Normally I hate blog posts that just links to another blog that links to another blog that links to the primary source, especially when I’m subscribed to both blogs. Just give me the source, I don’t need your one line comment and link!
Nevertheless, I read a blog post about language learning methods and felt an urge to add my two cents. Here’s an excerpt from the post.
The neat thing here – and I’ve counseled this before – is that language learning isn’t about following a method; it’s about getting in sync with and enjoying a language.
In this light, the debates about which method is best are silly. But if they keep people talking about new things that others might not have tried yet, they’re still useful. Ignore the bombast about who’s best, then, and keep reading the forums and blogs. You might just find what you are looking for now in spite of everyone’s best efforts to settle what’s best left unresolved.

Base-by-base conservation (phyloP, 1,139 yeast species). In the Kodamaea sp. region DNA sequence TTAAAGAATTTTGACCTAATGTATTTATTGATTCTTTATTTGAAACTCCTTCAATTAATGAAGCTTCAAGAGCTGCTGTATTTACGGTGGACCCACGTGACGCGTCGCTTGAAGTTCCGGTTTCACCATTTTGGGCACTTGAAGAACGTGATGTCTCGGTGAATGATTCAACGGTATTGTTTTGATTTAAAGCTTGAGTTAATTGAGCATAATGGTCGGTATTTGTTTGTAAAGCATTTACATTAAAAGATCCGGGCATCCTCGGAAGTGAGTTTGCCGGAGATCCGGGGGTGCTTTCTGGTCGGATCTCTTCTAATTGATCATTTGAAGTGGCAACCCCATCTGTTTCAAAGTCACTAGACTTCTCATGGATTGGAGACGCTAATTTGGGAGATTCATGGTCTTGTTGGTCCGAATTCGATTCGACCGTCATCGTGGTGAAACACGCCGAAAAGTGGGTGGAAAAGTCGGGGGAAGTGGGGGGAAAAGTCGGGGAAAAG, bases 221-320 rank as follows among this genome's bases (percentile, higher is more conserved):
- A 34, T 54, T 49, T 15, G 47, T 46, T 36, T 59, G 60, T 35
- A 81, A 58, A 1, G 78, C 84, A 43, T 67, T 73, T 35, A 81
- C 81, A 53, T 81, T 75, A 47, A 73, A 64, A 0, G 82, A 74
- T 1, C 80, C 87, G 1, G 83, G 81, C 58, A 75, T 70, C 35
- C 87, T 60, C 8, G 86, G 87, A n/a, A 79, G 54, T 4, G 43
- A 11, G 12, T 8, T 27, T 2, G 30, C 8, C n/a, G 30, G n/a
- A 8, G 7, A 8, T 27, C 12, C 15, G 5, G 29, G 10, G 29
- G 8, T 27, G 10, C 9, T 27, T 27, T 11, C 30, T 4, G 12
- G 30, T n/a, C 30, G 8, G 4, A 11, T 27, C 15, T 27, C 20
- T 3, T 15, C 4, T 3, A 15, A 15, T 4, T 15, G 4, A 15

Looking at the many comments on the merits and drawbacks of Heisig, I’d have to agree. I’ve learned that what works for some doesn’t work at all for others and most importantly, what didn’t work for me may work for others.
In the end, it doesn’t matter what study method you use as long as it helps you spend more time with the language. Still, I have to argue that you have to do my very simple method at some point for fluency, which as many of you already know, is to practice in a real-world context with real people and primary source materials not just artificial textbooks and dialogs. Ok, I guess it’s more common-sense than “a method” per se.
For completeness, here’s the blog post that is link to by the blog I just linked to (whew!). Amazingly, that blog doesn’t link to the primary source which is a thread in the how-to-learn-any-language.com’s forum. （ﾟ_ﾟ;）